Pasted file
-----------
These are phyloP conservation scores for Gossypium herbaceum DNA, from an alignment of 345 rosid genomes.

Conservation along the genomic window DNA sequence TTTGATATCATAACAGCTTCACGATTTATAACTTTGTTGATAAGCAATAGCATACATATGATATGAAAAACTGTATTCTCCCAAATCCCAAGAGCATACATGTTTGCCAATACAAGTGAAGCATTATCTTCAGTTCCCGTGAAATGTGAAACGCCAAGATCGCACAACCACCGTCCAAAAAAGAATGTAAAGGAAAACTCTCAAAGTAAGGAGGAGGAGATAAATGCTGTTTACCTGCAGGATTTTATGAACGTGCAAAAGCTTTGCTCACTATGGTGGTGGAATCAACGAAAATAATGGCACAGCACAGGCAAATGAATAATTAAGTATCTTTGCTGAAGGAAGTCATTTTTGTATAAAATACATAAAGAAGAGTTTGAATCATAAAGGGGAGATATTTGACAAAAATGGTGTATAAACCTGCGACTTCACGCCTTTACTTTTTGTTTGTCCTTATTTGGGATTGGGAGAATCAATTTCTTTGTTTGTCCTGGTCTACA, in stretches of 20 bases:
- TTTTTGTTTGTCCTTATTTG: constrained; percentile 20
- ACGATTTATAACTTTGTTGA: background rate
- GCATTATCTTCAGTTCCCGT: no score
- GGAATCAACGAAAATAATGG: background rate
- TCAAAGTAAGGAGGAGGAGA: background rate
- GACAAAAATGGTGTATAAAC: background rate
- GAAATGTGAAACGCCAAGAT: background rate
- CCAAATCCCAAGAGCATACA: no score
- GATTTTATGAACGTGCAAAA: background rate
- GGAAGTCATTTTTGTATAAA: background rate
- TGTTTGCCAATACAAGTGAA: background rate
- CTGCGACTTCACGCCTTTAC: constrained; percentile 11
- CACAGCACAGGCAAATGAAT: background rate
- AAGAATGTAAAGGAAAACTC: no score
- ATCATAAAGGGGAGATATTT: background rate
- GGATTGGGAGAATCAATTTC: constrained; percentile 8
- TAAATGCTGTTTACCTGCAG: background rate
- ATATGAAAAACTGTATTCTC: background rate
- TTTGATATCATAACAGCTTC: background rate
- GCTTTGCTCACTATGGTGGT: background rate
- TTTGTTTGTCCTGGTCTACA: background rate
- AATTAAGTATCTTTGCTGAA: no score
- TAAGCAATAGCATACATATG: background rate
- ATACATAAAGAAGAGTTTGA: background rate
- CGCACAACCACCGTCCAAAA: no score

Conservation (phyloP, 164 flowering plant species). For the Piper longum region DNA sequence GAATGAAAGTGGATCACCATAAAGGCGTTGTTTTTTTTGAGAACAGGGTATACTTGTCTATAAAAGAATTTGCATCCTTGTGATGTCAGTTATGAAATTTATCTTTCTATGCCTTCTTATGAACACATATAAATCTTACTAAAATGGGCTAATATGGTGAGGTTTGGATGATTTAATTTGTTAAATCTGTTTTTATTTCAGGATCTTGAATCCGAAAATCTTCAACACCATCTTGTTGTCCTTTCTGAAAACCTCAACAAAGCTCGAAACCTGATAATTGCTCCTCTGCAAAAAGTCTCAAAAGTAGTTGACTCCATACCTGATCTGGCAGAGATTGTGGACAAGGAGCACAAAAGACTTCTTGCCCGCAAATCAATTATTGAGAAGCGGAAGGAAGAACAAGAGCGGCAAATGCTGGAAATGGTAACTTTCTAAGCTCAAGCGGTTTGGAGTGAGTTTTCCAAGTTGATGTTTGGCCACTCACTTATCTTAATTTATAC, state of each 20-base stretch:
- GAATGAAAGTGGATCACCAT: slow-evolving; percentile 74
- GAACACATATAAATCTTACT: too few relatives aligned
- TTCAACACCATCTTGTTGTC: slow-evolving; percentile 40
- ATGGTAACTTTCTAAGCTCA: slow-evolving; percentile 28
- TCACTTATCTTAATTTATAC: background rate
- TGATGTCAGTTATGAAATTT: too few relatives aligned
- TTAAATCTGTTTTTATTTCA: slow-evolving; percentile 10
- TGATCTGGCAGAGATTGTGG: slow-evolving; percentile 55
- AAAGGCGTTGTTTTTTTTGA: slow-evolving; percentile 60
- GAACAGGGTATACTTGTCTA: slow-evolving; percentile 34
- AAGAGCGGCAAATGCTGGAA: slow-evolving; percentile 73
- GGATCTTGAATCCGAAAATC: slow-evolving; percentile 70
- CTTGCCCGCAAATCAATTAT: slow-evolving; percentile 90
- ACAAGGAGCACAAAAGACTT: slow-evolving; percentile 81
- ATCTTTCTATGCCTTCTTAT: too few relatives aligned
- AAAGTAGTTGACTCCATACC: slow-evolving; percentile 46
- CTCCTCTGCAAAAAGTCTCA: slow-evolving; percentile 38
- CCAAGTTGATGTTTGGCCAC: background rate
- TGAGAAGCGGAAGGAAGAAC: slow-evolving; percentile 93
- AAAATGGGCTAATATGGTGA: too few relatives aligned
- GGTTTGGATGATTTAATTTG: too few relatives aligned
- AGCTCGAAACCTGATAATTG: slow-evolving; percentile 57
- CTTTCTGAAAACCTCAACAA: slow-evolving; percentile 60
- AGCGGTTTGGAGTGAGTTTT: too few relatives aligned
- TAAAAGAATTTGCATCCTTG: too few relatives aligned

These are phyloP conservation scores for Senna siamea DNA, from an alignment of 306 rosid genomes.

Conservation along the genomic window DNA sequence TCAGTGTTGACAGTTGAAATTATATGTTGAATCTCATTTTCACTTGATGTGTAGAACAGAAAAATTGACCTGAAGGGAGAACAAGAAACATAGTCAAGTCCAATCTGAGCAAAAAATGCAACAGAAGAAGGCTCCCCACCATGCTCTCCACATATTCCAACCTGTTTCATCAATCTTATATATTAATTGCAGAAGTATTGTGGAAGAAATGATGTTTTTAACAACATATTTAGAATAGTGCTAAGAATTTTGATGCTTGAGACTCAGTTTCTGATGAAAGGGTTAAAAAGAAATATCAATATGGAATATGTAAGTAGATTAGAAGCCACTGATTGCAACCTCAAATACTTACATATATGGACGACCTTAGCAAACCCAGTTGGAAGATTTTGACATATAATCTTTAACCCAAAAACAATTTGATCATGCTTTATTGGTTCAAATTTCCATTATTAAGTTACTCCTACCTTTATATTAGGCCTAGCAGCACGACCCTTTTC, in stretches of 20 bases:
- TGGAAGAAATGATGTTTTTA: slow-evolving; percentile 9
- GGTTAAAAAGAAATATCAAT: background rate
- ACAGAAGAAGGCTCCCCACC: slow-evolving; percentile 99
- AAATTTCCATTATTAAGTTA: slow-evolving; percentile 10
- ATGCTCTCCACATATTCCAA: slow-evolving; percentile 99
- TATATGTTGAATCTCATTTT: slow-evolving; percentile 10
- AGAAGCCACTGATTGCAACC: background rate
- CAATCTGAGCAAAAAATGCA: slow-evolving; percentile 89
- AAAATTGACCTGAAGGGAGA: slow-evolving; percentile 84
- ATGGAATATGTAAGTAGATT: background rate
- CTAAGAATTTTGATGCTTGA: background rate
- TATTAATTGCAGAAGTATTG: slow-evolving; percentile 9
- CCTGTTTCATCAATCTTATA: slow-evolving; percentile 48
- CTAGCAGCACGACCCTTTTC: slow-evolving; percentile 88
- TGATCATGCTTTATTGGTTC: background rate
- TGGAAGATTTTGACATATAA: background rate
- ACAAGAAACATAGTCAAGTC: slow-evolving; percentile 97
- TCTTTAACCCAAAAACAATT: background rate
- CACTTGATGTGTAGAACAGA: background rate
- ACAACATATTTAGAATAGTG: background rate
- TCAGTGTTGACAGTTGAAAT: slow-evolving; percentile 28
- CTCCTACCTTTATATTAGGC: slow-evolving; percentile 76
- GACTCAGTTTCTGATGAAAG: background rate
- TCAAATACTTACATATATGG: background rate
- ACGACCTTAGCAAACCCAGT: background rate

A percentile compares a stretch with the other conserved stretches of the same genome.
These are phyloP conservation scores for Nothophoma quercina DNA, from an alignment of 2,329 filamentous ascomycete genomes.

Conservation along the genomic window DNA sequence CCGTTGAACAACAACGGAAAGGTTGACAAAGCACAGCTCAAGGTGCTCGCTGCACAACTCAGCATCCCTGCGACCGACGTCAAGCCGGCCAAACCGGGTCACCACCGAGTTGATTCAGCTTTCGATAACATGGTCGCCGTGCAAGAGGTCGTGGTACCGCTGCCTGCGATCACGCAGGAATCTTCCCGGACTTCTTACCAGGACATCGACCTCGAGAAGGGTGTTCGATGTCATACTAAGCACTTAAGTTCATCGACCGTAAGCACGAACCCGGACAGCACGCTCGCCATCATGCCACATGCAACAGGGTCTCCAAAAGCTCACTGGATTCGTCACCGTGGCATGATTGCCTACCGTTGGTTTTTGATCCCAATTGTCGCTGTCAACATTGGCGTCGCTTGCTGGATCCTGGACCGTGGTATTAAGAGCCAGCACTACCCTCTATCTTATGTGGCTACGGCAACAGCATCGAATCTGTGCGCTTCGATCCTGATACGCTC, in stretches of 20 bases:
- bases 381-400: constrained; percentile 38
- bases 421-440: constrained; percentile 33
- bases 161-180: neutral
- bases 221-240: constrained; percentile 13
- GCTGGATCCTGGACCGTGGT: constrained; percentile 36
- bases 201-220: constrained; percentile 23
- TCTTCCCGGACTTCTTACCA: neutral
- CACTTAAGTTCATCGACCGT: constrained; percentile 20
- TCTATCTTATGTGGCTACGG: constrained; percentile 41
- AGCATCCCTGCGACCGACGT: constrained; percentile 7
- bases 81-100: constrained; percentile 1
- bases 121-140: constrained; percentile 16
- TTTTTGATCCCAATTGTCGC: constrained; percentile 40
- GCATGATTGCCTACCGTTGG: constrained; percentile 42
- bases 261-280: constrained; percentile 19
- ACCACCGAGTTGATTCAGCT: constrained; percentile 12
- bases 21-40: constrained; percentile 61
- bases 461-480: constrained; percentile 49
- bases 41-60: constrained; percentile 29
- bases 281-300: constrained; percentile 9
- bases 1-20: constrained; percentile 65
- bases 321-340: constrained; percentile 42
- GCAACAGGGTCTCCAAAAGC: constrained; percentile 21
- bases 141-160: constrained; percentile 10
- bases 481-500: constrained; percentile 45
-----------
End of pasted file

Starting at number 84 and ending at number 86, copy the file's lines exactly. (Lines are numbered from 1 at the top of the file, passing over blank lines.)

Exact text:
- bases 381-400: constrained; percentile 38
- bases 421-440: constrained; percentile 33
- bases 161-180: neutral